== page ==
GOP lawmaker jokes about Trump's next Interior chief: It's going to be Mulvaney

A GOP lawmaker joked Saturday that President TrumpDonald John TrumpNASA exec leading moon mission quits weeks after appointment The Hill's Morning Report — After contentious week, Trump heads for Japan Frustration boils over with Senate's 'legislative graveyard' MORE already has someone in place who could succeed outgoing Interior Secretary Ryan ZinkeRyan Keith ZinkeSenate panel approves Interior nominee over objections from Democrats Interior's border surge puts more officers in unfamiliar role Not 'if' but 'when' is the next Deepwater Horizon spill? MORE: White House budget chief Mick MulvaneyJohn (Mick) Michael MulvaneyOn The Money: Judge rules banks can give Trump records to House | Mnuchin pegs debt ceiling deadline as 'late summer' | Democrats see momentum in Trump tax return fight | House rebukes Trump changes to consumer agency House rebukes Mulvaney's efforts to rein in consumer bureau The Hill's Morning Report - Pelosi remains firm despite new impeachment push MORE.

Mulvaney, a former conservative congressman from South Carolina, has held several roles in the Trump administration over the past two years — some at the same time. 

After Trump announced Saturday that Zinke would leave the administration at the end of the year, Rep. Justin AmashJustin AmashEx-GOP lawmaker pens op-ed calling for Trump to be impeached On The Money: Senate passes disaster aid bill after deal with Trump | Trump to offer B aid package for farmers | House votes to boost retirement savings | Study says new tariffs to double costs for consumers Amash: Some of Trump's actions 'were inherently corrupt' MORE (R-Mich.) joked on Twitter that Mulvaney would be Trump's pick to become the new Interior secretary.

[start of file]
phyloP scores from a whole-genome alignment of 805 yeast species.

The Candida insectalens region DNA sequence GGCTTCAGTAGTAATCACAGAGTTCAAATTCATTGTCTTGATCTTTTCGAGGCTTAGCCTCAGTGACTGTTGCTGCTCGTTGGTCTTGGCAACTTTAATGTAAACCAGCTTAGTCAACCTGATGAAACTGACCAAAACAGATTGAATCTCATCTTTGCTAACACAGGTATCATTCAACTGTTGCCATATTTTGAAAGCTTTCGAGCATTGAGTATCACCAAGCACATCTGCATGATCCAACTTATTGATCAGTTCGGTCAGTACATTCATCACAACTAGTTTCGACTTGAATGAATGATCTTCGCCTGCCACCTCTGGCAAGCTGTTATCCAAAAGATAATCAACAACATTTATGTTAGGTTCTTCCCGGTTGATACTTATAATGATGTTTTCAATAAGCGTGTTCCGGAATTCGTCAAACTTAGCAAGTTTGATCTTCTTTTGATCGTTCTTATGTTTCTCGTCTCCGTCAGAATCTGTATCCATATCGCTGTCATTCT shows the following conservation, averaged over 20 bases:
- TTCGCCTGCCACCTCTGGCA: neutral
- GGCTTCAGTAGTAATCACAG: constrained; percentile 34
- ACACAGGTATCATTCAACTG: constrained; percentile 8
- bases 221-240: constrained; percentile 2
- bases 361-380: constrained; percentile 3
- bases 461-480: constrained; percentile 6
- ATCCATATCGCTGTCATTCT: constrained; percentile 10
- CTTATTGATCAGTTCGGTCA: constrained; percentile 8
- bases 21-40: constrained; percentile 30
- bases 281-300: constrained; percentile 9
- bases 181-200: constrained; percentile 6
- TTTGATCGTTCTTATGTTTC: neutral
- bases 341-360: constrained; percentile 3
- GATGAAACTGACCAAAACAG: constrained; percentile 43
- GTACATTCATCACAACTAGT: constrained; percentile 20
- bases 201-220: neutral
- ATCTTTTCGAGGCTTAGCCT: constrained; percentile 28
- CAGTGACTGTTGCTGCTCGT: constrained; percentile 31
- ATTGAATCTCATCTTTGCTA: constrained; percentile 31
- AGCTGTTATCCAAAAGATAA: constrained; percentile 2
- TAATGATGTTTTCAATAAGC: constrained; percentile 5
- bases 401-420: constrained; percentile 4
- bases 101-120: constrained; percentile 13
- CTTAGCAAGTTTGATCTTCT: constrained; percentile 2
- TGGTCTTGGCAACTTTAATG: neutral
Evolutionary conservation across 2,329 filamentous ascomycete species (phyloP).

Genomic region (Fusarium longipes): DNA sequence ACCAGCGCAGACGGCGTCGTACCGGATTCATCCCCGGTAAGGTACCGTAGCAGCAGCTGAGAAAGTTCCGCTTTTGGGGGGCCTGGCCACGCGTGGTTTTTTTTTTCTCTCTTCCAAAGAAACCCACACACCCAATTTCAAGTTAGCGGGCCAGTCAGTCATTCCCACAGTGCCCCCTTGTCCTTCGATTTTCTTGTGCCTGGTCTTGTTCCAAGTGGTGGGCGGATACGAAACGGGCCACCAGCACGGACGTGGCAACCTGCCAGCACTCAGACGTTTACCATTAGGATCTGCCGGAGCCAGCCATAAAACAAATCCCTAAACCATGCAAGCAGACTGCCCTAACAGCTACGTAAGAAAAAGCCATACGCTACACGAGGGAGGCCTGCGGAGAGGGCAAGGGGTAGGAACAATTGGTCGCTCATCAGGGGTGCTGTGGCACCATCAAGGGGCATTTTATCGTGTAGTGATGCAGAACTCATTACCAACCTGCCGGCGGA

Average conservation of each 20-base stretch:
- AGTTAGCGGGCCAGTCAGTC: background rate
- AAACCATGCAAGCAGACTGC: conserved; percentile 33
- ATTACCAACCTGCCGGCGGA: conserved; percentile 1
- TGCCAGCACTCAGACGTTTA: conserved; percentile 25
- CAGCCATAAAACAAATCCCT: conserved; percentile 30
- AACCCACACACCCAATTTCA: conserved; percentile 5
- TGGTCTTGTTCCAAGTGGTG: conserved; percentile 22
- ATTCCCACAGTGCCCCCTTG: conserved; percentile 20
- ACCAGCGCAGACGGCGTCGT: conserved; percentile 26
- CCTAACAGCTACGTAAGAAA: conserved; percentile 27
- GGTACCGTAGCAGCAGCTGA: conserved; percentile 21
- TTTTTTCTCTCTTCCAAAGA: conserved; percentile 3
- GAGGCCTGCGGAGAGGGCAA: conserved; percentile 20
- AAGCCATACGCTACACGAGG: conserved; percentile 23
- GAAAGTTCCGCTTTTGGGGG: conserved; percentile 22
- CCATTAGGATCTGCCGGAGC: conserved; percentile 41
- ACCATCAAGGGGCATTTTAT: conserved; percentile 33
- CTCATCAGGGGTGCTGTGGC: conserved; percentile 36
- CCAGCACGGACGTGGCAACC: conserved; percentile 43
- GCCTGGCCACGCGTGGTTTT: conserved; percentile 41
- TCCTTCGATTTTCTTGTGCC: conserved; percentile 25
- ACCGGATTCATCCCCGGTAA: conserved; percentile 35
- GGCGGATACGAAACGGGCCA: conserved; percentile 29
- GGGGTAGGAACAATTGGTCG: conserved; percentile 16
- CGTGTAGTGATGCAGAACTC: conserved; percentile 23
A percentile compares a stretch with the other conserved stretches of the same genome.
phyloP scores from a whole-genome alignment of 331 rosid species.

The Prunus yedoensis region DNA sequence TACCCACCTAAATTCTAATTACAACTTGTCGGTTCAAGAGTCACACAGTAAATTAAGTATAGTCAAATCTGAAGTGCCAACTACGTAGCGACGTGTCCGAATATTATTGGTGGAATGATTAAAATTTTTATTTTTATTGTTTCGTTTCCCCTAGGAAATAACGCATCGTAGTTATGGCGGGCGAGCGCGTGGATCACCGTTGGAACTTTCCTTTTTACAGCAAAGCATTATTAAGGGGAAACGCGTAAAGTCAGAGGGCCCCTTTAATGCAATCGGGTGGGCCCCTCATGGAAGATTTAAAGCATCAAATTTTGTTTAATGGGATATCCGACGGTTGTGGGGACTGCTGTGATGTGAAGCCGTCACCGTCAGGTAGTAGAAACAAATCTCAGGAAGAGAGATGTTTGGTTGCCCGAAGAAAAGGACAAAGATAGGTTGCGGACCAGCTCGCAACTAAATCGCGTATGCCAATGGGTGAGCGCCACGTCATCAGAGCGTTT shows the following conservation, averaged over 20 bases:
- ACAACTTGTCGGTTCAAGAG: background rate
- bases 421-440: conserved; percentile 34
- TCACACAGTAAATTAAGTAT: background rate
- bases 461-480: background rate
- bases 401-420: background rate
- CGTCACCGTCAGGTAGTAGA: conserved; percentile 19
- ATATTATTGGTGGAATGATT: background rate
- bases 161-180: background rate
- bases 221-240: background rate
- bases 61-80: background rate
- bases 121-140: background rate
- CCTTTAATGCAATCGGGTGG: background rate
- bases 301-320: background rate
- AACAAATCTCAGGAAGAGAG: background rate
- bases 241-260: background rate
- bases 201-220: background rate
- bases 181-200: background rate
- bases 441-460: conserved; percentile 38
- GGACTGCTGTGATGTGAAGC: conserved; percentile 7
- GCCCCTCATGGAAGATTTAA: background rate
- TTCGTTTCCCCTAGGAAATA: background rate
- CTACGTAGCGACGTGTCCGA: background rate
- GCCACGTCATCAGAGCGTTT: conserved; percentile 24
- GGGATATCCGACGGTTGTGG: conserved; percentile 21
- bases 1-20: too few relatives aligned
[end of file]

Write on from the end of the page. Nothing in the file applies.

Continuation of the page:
Trump first tapped Mulvaney to serve as director of the Office of Management and Budget (OMB), a position he has held since February 2017.

Mulvaney then retained a dual role in the administration by also becoming the acting head of the Consumer Financial Protection Bureau (CFPB) in November 2017.

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On Friday, Trump named Mulvaney as his acting chief of staff, replacing John KellyJohn Francis KellyMORE, who is leaving at the end of the month. But the White House said Friday night that Mulvaney would also keep his title as director of the White House budget office.

His deputy at OMB, Russ Vought, will lead day-to-day operations at the agency while Mulvaney focuses on his chief of staff responsibilities, the White House said Friday.

Mulvaney's responsibilities leading the CFPB have ended, however, with the new permanent head of the agency sworn in this week.

“Mick Mulvaney will not resign from the Office Of Management and Budget, but will spend all of his time devoted to his role as the acting Chief Of Staff for the President. Russ Vought will handle day to day operations and run OMB,” White House press secretary Sarah Huckabee Sanders said.

It's unclear how long Mulvaney will serve as acting chief of staff, or whether he will eventually be moved to a permanent position.

“There’s no time limit. He’s the acting chief of staff, which means he’s the chief of staff. He got picked because the president liked him, they get along,” a senior administration official told reporters on Friday.

Trump announced Saturday that Zinke would exit the administration at the end of the month, though it was unclear whether he had been fired or had offered his resignation.